Robert Longo The New Beyond

17 October—23 December 2022

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American artist Robert Longo presents his most recent series of monumental charcoal drawings paying homage to the European pioneers of post-war art.
 
Following his 2014 series of drawings based on American Abstract Expressionism, in this exhibition, Longo explores the work of Karel Appel, Sandra Blow, Jean Dubuffet, Sam Francis, Arshile Gorky, Hans Hartung, Hans Hofmann, Asger Jorn, Yves Klein, Willem de Kooning, Maria Lassnig, Piero Manzoni, Joan Mitchell, Pierre Soulages, Wols and Zao Wou-Ki.
 
Transposing their disparate works into a large-scale format and shades of black and white, Longo brings together the different approaches of these painters to form a new, unified visual language.
 

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Longo’s ambition was to translate these paintings into his own language, to free the language imprisoned in a work by recreating it in his own style, to grasp, through a process of remaking and reinvention, the artist’s thought, which is discernible through intention and in gesture. — Louvre curator Dominique de Font-Réaulx
Longo’s drawing of Pierre Soulages’ painting lies at the heart of the historical construction laid out in the exhibition. Stylistically,...

Longo’s drawing of Pierre Soulages’ painting lies at the heart of the historical construction laid out in the exhibition. Stylistically, the original work bridges the gap between European Art Informel and American Action Painting. By carefully recreating every brushstroke and groove of black paint, Longo rediscovers through Soulages’ hand the potential of his own monochrome medium.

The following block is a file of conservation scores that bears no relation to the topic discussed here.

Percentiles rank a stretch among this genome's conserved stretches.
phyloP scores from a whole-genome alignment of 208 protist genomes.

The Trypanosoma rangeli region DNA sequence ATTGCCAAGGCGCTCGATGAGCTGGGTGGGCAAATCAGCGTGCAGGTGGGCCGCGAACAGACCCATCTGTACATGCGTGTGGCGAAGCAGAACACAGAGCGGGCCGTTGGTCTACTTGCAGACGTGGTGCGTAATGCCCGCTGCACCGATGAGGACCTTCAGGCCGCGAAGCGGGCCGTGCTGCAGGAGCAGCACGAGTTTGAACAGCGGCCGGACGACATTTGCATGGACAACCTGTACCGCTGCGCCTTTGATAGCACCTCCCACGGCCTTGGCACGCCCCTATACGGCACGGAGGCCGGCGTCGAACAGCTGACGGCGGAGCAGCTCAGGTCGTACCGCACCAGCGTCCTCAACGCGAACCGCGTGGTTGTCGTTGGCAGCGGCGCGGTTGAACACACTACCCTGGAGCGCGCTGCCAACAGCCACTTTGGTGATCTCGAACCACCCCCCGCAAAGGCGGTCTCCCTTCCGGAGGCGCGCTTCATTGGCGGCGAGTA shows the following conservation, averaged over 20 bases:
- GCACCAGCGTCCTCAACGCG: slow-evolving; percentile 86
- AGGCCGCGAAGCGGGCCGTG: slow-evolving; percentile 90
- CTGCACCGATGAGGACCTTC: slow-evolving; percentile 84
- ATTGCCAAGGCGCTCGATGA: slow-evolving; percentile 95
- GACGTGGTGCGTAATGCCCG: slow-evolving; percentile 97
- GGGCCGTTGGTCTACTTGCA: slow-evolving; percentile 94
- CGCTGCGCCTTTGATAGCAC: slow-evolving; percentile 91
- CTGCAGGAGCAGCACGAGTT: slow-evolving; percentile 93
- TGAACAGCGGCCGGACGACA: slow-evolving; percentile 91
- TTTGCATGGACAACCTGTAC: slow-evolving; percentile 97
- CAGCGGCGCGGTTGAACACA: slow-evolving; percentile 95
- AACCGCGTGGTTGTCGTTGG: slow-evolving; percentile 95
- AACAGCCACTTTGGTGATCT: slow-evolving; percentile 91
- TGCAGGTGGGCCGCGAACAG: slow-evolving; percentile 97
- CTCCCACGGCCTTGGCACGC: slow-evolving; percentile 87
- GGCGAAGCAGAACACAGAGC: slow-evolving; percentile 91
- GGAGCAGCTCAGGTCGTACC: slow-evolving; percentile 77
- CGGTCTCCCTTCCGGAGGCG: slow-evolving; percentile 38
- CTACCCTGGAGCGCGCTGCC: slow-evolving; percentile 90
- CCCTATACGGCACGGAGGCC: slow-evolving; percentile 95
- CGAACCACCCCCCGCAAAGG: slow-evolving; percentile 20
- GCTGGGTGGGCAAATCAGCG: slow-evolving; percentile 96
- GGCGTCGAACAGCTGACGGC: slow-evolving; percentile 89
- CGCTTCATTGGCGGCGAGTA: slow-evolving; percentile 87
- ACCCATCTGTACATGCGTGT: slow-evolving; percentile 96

Untitled (After Soulages; Painting, 195 x 130 cm, May 1953; 1953), 2022
Charcoal on mounted paper
243.8 x 161.8 cm (95.98 x 63.7 in)
The exhibition takes its title from the 1952 essay by the French art critic Michel Tapié, which identifies a new horizon for European art, heralded by painters such as Jean Fautrier and Jean Dubuffet. Breaking with the traditional codes of painting, these artists produced, in Tapié’s words, ‘something so extraordinary, endowed with a magic so stupefying, so useless in the dreary framework of the everyday, and at the same time so irreducibly necessary to those who, from day to day, seek to live the parabola of our age.’
Longo’s charcoal drawing of Dubuffet’s portrait of the French writer André Dhôtel (1900—1991) recreates in minute detail the graffiti-like technique...

Longo’s charcoal drawing of Dubuffet’s portrait of the French writer André Dhôtel (1900—1991) recreates in minute detail the graffiti-like technique of the original. This was, according to Longo, one of the main points of departure for his exploration of the European avant-garde. Rather than turning to abstraction, Dubuffet subverted traditional figurative genres such as portraiture, channeling a more ‘raw’ form of art making he encountered in asylums and among school children. Through Dubuffet’s work, Longo engages with the radical potential of figuration to reflect on his own representational practice, finding a historical precedent to its revolutionary potential.